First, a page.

Residents, businesses and growers across San Diego County can help the region save much-needed water for the next few weeks by turning off their irrigation systems and letting winter storms meet their outdoor watering needs.
On Sunday and into Monday, a storm brought a quarter-inch of rain to many parts of the county – and in some places well over an inch. Another storm is scheduled to hit the region this weekend. After rainstorms pass, landscapes do not need to be watered again until the top one to two inches of soil are dry. Lawns that lose their lush green luster will rejuvenate with the next rain.
Taking another prolonged break from outdoor irrigation starting this week will give the region an opportunity to achieve a third-straight month of year-over-year water-use reductions. Water users took advantage of rainstorms in December 2014 to reduce the region’s water consumption by 29 percent compared to the previous December. In January of this year, they continued to conserve despite less rainfall and above-average temperatures, using 28 percent less water than the same month a year earlier.
“While these rainstorms are welcome, they will not break the serious drought conditions that exist statewide, and we need to continue to take advantage of these opportunities to reduce our use as much as possible,” said Mark Weston, chair of the San Diego County Water Authority’s Board of Directors. “My thanks go out to everyone in the region who has been taking steps to save more water these last few months, and I encourage everyone to keep it up.”
After an extremely hot and dry 2014, the 2015 allocation from the State Water Project – an important water source for San Diego County – is currently set at only 15 percent of requested supplies. The figure may fluctuate up or down depending on precipitation over the next few months. Snow water content in the northern Sierra Nevada is about 20 percent of its historical average. State officials said it would take heavy precipitation and cooler temperatures over the next three months for California to begin recovering from drought.
The San Diego region’s largest water supplier, the Metropolitan Water District of Southern California, may impose water supply allocations this year if conditions don’t improve quickly. Two decades of investments in water supply reliability for San Diego County – including independent Colorado River water transfers and the Carlsbad Desalination Project – will help reduce the impacts of any reductions in imported water supplies by about half, but the need for conservation will continue.
Also, the Water Authority and U-T San Diego are partnering again in 2015 to provide timely information about water conservation every Saturday in the Home & Garden section of the newspaper and online. The U-T will publish a question-and-answer column called “Dear Drought Fighter” to help San Diego County residents make the most of limited water supplies during a severe statewide drought.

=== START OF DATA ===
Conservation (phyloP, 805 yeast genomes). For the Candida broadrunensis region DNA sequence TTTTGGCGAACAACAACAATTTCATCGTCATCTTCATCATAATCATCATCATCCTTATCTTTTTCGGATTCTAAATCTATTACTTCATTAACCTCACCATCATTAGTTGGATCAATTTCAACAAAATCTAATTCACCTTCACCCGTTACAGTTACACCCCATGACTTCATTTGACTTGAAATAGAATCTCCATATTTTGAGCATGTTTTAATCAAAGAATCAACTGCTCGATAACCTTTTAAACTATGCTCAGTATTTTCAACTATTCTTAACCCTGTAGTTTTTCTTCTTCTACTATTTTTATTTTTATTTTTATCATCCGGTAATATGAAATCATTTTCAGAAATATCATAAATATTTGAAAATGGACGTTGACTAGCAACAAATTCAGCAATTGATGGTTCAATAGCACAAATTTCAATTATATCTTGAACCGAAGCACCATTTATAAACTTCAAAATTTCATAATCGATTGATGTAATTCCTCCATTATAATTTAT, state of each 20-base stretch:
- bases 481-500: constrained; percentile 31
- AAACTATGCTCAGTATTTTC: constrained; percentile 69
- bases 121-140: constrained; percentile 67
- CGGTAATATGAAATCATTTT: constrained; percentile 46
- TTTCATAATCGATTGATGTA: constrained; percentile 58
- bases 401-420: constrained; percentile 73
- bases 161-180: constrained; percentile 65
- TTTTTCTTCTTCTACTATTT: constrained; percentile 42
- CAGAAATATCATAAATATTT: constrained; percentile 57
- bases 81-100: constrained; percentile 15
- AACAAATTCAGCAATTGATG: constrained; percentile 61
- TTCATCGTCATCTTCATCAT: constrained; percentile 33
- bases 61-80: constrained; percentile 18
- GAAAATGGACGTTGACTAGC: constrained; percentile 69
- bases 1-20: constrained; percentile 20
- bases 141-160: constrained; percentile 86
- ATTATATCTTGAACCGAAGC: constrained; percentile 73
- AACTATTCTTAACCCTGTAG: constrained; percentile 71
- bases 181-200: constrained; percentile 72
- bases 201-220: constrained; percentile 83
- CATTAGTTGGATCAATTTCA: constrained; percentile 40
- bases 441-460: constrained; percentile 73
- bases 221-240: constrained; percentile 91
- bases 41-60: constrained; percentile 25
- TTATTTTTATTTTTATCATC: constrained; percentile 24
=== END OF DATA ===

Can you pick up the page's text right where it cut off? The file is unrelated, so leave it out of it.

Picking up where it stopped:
The short items will feature a range of practical ideas, resources and tools to help cut water use at homes and businesses. Residents who send questions to the Water Authority at email@example.com will be eligible for free water conservation devices and items provided by Water Authority partners. The introductory installment of the series was published in the Feb. 21 print edition and is online at www.utsandiego.com/news/2015/feb/19/dear-drought-fighter-effort-save-water/.
Last year, the newspaper’s Home & Garden section published weekly tips called Be WaterSmart that offered numerous water-saving strategies for in and around the home.
“We really appreciate the leadership shown by U-T San Diego to provide a forum that will help our region make the most of every drop of water in 2015 and beyond,” said Weston. “This region has invested heavily in water conservation, driving down per capita water use by more than 20 percent since 2007. But the likelihood of a fourth straight dry year means we all need to find even more ways to conserve.”
The Water Authority’s Board has declared a Drought Alert condition calling for mandatory water conservation measures. Restrictions vary by member agency. For information about water-use rules by community, go to www.whenindrought.org. The website also provides links to water conservation resources such as a home water-use calculator, a 140-page digital flipbook “eGuide to a WaterSmart Lifestyle,” and incentives on a range of water-saving measures, from rain barrels to low-water-use devices and appliances.
Conservation is a critical component of the region’s strategy to improve water supply reliability. More than 1.2 million water-saving toilets, showerheads and clothes washers have been installed in the region since 1990. Those and other efforts meant that San Diego regional water use in 2014 was less than it was in 1990, even though the region’s population grew by 700,000 people and economic activity has expanded by more than 80 percent.